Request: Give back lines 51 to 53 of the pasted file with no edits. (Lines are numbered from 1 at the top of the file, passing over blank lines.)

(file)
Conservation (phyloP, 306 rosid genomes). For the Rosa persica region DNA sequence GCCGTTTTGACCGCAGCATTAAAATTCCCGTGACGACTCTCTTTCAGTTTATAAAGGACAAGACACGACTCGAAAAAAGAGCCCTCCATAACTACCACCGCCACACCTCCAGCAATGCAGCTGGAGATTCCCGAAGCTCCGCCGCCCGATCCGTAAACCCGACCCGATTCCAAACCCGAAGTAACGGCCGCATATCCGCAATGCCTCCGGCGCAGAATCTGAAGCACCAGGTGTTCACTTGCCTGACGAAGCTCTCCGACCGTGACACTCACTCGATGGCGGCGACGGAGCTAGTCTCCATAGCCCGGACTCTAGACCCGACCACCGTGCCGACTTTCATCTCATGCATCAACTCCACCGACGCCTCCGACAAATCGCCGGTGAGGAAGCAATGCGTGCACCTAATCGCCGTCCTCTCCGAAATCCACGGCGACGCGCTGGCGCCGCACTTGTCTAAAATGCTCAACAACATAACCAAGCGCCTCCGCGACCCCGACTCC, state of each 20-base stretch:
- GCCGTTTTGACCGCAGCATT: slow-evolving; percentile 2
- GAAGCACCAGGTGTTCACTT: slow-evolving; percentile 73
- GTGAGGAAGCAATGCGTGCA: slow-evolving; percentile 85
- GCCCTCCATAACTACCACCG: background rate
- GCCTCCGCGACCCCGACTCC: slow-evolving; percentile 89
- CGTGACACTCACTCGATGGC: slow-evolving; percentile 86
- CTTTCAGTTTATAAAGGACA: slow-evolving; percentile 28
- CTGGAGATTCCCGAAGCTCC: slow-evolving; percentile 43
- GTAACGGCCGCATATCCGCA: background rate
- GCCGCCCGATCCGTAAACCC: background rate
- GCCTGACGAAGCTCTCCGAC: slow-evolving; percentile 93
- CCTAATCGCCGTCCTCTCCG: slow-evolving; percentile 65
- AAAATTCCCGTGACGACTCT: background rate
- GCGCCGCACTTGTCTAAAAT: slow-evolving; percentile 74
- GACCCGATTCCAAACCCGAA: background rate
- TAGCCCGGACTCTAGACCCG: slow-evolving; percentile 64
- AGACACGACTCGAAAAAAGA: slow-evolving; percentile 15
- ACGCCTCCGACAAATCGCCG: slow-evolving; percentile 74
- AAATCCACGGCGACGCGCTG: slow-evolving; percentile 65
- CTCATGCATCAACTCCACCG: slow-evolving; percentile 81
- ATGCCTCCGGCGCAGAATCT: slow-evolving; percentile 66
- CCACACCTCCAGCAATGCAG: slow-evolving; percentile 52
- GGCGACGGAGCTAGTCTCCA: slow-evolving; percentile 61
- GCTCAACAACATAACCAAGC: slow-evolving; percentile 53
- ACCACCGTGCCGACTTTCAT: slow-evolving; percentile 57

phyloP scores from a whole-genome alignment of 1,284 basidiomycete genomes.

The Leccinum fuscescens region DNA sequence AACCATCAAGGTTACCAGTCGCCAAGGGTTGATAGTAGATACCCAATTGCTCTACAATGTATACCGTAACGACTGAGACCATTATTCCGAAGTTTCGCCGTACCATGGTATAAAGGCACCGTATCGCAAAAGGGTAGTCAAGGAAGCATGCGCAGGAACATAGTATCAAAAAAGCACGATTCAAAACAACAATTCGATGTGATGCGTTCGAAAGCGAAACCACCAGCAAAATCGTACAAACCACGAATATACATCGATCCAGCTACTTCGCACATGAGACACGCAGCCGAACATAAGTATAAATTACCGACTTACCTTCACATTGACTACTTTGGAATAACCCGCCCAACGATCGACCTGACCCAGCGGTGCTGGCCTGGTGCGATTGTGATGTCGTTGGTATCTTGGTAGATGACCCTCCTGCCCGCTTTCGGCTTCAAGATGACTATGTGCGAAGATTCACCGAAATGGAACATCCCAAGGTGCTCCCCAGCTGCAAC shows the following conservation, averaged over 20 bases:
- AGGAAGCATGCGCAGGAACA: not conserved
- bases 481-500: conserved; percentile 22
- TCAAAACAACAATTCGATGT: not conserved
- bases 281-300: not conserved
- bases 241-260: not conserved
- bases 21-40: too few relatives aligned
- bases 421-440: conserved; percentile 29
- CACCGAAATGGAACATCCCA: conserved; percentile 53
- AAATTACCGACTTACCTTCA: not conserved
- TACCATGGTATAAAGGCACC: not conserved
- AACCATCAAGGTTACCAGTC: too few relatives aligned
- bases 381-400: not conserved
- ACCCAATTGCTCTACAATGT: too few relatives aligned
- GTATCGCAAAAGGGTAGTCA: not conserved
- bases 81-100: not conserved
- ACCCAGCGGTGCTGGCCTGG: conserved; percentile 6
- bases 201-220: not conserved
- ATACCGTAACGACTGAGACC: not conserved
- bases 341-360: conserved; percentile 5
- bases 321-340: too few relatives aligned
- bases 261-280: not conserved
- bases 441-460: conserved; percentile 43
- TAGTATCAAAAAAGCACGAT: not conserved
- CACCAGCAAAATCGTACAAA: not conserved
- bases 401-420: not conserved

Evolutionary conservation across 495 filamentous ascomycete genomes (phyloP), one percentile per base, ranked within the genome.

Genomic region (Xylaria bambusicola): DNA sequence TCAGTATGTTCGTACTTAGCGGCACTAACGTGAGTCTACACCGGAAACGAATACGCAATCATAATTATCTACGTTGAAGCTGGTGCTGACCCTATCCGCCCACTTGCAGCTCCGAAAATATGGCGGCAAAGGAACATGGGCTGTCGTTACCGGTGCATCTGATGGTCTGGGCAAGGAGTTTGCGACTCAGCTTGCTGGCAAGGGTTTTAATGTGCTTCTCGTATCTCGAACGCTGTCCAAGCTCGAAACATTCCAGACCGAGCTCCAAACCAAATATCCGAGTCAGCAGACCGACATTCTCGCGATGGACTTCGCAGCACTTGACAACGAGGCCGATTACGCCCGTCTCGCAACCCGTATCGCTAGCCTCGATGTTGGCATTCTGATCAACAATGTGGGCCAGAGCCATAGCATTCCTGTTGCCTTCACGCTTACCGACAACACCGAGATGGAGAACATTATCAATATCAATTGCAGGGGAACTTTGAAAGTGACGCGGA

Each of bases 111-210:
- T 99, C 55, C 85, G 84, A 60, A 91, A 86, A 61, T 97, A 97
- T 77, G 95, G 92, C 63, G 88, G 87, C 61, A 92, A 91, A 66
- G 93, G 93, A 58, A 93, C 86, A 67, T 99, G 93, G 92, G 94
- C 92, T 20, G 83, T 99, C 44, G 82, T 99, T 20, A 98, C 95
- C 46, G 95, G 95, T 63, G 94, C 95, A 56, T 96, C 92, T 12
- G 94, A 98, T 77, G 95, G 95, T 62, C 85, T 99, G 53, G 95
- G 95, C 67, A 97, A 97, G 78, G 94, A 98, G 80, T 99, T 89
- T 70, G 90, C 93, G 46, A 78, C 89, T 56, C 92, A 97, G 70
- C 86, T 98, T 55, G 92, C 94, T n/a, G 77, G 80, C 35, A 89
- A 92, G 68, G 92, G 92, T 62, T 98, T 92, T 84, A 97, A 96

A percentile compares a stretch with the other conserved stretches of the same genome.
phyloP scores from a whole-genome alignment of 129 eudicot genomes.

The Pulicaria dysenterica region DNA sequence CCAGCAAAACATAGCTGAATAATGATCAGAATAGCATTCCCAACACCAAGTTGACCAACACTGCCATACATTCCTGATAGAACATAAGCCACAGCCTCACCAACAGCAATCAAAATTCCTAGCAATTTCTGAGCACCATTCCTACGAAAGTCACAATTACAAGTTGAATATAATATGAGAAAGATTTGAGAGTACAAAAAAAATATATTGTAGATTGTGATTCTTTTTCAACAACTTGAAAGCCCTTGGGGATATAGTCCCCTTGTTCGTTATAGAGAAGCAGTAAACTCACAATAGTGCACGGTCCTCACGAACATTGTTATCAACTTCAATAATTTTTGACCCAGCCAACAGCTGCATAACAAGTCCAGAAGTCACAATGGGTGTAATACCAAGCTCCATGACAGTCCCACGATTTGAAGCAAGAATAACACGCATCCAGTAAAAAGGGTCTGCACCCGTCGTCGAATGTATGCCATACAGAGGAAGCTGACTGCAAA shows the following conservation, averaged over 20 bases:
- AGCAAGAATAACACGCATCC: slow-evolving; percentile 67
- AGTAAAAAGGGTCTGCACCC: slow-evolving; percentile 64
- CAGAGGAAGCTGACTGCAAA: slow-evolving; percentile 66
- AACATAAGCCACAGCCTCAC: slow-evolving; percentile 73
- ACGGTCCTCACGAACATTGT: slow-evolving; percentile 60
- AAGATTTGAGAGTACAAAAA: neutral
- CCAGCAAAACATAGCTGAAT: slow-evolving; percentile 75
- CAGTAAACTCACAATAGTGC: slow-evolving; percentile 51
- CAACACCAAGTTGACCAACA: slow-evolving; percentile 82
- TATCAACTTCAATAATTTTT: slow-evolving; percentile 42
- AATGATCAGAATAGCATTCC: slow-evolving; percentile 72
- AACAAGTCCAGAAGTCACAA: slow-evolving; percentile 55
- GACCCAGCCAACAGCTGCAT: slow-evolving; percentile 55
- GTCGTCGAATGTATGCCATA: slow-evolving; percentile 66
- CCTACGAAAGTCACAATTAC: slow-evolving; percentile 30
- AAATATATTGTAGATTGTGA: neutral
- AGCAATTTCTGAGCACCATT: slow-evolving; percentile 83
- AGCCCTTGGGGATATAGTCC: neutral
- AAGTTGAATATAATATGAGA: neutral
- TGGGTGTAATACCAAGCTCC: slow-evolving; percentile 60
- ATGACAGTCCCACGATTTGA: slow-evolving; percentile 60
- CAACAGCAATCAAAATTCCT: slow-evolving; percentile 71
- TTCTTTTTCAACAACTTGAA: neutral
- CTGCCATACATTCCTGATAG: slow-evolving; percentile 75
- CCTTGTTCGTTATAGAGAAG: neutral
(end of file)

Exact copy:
- TAGTATCAAAAAAGCACGAT: not conserved
- CACCAGCAAAATCGTACAAA: not conserved
- bases 401-420: not conserved